The authorities are currently reflecting, within the framework of the implementation of the Presidential Decree “On monitoring of law enforcement in the Russian Federation” on the necessity to amend Russian legislation and adapt law enforcement practice in the light of the Court’s findings. This work is planned to be finalised by the end of 2018.

The Supreme Court has issued an overview of the practice of international bodies, including of the European Court of Human Rights, concerning freedom of assembly. This overview has been disseminated among the courts. Moreover, a ruling by the Plenum of the Supreme Court is currently being prepared which will include guidelines for the courts clarifying a number of issues in accordance with the case-law of the European Court. The adoption of these guidelines is planned for the first half of 2018.

The issue of freedom of expression, closely linked to that of freedom of assembly, was discussed at a high-level conference “Russia and the European Court of Human Rights: Enhancing the Dialogue”, which took place in Moscow in October 2017.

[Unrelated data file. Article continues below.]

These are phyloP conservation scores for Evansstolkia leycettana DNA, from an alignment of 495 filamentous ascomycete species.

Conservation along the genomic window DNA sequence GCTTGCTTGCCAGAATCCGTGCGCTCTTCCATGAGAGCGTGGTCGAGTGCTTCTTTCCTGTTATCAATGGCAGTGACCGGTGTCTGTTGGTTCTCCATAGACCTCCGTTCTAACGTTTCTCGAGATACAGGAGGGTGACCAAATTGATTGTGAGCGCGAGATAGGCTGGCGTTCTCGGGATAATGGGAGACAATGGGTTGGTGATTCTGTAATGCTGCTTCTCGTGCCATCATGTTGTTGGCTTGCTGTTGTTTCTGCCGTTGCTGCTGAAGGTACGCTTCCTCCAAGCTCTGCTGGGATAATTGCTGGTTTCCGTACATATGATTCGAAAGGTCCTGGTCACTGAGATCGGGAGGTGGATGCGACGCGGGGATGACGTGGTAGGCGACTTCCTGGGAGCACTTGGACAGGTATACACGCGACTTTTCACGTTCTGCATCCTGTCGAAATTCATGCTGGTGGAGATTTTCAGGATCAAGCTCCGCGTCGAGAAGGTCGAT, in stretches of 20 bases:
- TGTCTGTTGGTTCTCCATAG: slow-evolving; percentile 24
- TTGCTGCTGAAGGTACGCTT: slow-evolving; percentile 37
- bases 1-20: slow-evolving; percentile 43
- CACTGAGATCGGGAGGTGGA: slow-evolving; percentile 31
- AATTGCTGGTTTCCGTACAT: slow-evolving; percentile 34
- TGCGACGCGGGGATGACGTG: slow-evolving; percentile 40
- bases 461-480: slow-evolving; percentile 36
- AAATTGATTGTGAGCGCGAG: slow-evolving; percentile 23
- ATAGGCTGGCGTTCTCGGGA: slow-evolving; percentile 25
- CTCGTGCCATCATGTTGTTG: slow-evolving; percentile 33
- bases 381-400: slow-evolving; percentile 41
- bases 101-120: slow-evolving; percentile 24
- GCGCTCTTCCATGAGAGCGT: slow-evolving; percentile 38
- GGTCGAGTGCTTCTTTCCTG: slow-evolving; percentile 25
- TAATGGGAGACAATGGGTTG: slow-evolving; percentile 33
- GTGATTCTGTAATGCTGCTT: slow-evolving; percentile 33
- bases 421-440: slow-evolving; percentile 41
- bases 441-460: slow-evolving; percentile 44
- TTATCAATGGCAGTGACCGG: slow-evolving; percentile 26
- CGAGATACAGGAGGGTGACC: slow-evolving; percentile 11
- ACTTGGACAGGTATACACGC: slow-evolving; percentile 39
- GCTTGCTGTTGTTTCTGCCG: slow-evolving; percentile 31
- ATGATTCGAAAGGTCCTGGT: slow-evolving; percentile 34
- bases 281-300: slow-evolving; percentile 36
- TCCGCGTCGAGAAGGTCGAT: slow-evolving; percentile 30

The judgment in the case of Lashmankin and Others has been translated and disseminated among the relevant authorities.

Analysis by the Secretariat

As regards the individual measures, in view of the reimbursement ordered by the Court of the fine unjustly imposed on one of the applicants in the Lashmankin case, Mr Tarasov, the main outstanding issue relates to the applicants in the second case in this group (Annenkov and Others), where information is awaited on how the authorities have addressed the Court’s findings that the investigation into the applicants’ ill-treatment was not effective. In addition, it would be useful to obtain clarification as to the legal effects of the domestic court’s findings of 6 February 2018 in the reopened proceedings that the refusal of the event planned by Mr Lashmankin for January 2009 was unlawful.